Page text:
We live near a small lake, which I call a pond, because it’s such a small lake. The pond has a pier, and about once a week I walk there with my son. In spring black clouds of baby bullheads hovered near the surface, gulping down the nymphs and wrigglers. By midsummer the water was clogged with plant life, the pond humming with mosquitoes. Byron asked what happened to the bullheads. I assured him the fish were fine, hidden by weeds, now fat and feeding on the hellgrammites at the bottom. We’ve never seen dobsonflies but we both love to say “hellgrammites.”
This summer we got to know all the various kinds of insects, and looked for them in and around the water. We found beetles under stones and looked on milkweed for monarch caterpillars. Byron particularly loves dragonflies, which can fly backwards, and rarely let one go by without pointing and shouting in delight. One day we saw a tiny frog and followed it for a while. Another day, following a rain, we saw monster-story-large mushroom caps floating gills-up in the marshy overflow and Byron couldn’t stop pointing them out to me, knowing I’m interested in fungi.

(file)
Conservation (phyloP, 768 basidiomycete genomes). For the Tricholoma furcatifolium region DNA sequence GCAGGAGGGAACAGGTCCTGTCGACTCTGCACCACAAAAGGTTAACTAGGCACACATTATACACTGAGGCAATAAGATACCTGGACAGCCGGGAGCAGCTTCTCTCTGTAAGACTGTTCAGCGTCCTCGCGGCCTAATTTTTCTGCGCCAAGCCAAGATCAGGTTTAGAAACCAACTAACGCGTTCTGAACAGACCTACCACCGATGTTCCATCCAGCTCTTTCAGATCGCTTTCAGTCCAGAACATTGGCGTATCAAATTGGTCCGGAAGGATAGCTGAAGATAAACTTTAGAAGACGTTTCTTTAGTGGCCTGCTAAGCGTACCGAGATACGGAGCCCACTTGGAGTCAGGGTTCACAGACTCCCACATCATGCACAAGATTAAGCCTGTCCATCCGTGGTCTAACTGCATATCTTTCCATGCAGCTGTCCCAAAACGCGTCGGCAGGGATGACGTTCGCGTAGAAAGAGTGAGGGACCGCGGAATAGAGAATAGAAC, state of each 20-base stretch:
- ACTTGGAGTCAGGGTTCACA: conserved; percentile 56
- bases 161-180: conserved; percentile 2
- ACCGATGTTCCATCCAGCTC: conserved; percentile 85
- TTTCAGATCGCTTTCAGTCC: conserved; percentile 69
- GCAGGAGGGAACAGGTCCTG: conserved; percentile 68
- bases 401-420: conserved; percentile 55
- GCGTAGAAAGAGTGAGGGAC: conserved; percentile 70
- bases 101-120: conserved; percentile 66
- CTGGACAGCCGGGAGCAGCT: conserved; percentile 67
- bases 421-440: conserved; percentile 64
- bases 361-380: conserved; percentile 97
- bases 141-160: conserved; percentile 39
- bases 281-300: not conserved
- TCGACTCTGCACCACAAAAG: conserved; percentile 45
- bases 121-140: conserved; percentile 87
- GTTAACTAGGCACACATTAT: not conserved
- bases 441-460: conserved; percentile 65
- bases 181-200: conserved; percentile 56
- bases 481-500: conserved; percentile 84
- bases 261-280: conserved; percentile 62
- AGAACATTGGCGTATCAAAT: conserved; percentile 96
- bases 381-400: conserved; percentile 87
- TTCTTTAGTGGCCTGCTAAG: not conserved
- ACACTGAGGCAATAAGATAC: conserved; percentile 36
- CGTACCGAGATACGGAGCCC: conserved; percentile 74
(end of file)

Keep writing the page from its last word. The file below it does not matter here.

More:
Summer is gone but the pond is still thriving. Today he rode his scooter the whole way (previous expeditions involved a wagon), sailing down Victory Drive on the path, turning right at the flagpole without being told the way. He was both a big kid and small, at that moment–beyond reach, moving faster than I could hurry, flying under his own power, yet tiny and achingly vulnerable. We stopped once on the way to marvel at a tree full of songbirds — I’ve never seen (or heard) so many at once–a veritable sparrowpalooza. I would have marched right past, but Byron has eerily sensitive hearing, and today that proved a gift.
We finally reached the pond and found it full of geese, mallards, and coots. Every living thing seemed to be out and about, enjoying what might be the last brilliant weekend of the fall, honking and quacking and gleaming in the late afternoon sunlight. We could have stayed forever.
As the era of trucks and trains passes into its own autumn, I am so glad to have a young boy who also loves nature, who treasures the smallest creatures (his two best friends are ants), who sees beauty in rocks and twigs, who marvels at the transformation of caterpillars to butterflies, who even thinks mosquitoes are interesting, and whose heart is open to little birds (who are, after all, the secrets of living).